Facilitated Learning Analysis for burned USFS engine

Long fire burned engine
USFS photo

The U. S. Forest Service has released a Facilitated Learning Analysis for an engine that caught fire and burned, causing extensive damage to the apparatus. The engine was working on the initial attack of the Long Fire on the Trabuco Ranger District of the Cleveland National Forest in southern California.

The cause of the fire is “inclusive”, but it may have ignited because it was parked in a burned area, over or near vegetation that was still burning. The crew had left the engine running while they were carrying hose packs to the fire, but it was not being used to pump water.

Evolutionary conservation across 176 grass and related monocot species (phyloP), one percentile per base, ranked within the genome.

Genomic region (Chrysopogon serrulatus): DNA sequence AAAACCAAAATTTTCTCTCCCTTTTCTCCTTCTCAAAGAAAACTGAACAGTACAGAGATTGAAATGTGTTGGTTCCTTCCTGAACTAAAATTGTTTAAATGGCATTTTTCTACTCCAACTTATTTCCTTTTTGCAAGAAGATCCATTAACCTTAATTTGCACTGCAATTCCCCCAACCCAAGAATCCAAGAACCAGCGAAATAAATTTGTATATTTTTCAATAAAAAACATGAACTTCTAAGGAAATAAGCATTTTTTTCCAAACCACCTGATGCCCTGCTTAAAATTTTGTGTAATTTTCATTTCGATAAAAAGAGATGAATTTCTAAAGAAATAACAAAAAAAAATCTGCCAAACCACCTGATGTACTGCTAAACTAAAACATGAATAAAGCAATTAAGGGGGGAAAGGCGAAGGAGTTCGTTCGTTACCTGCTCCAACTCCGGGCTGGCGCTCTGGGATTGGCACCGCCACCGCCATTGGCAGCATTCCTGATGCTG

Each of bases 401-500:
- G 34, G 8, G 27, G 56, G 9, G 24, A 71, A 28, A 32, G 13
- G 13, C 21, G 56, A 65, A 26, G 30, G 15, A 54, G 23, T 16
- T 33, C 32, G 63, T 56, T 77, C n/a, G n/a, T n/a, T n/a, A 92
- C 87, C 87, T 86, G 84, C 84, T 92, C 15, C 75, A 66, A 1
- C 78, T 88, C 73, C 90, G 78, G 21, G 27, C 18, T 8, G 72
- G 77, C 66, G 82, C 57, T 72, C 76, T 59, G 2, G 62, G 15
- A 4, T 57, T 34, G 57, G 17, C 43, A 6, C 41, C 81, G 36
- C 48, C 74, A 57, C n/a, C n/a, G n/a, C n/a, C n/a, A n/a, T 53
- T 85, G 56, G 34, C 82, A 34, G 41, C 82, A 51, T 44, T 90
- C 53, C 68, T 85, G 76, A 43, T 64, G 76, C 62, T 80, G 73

Below is an excerpt from the executive summary. The entire report is HERE.

On September 23, 2010, at 11:35 AM, the Long wildland fire on the Cleveland National Forest (CNF) ignited a Forest Service Type 3 Engine. The engine was parked within the burned perimeter and unattended at the time of ignition. Several firefighters on the incident watched the apparatus burning as they attempted to contact the engine crew via radio communications. Members of the engine crew returned from the fire line and extinguished the fire. Two firefighters used the pump, hose and water from the burning engine to suppress the fire. There was extensive damage done to the Boise Mobile Equipment Buildup (Box) with extension limited to just behind the cab.

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Author: Bill Gabbert

After working full time in wildland fire for 33 years, he continues to learn, and strives to be a Student of Fire.